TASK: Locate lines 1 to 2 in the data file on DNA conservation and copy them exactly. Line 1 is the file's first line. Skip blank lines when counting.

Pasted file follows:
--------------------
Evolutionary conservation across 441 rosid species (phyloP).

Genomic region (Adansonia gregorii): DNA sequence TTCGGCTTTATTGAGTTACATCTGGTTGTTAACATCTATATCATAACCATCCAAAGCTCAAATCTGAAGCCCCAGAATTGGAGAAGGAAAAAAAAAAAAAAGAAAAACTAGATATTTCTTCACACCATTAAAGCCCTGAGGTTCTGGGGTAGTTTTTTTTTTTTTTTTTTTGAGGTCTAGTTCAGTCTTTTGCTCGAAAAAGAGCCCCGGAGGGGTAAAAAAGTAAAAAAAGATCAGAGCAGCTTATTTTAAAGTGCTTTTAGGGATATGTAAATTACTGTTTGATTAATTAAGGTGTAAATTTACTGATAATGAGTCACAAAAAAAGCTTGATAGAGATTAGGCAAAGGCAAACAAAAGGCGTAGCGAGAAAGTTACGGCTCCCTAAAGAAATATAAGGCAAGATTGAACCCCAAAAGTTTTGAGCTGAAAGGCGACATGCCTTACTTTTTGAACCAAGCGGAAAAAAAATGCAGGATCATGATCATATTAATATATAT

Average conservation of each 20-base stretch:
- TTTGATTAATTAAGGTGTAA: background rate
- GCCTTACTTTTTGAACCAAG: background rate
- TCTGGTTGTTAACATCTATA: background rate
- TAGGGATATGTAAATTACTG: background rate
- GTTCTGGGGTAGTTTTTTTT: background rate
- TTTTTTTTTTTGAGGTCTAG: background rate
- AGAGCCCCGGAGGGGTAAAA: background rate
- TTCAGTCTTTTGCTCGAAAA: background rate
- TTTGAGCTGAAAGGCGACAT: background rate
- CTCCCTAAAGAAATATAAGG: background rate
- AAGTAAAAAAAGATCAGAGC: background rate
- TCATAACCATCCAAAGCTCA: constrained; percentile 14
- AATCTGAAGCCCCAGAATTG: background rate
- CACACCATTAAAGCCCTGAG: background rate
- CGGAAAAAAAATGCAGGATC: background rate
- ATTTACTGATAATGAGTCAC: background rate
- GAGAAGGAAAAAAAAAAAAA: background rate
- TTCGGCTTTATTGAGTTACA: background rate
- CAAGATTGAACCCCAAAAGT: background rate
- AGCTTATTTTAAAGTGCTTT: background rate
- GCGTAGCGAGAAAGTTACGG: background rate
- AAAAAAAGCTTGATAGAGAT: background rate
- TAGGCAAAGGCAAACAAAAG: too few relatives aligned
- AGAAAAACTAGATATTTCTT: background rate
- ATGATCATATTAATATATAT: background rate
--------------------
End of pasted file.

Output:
Evolutionary conservation across 441 rosid species (phyloP).

Genomic region (Adansonia gregorii): DNA sequence TTCGGCTTTATTGAGTTACATCTGGTTGTTAACATCTATATCATAACCATCCAAAGCTCAAATCTGAAGCCCCAGAATTGGAGAAGGAAAAAAAAAAAAAAGAAAAACTAGATATTTCTTCACACCATTAAAGCCCTGAGGTTCTGGGGTAGTTTTTTTTTTTTTTTTTTTGAGGTCTAGTTCAGTCTTTTGCTCGAAAAAGAGCCCCGGAGGGGTAAAAAAGTAAAAAAAGATCAGAGCAGCTTATTTTAAAGTGCTTTTAGGGATATGTAAATTACTGTTTGATTAATTAAGGTGTAAATTTACTGATAATGAGTCACAAAAAAAGCTTGATAGAGATTAGGCAAAGGCAAACAAAAGGCGTAGCGAGAAAGTTACGGCTCCCTAAAGAAATATAAGGCAAGATTGAACCCCAAAAGTTTTGAGCTGAAAGGCGACATGCCTTACTTTTTGAACCAAGCGGAAAAAAAATGCAGGATCATGATCATATTAATATATAT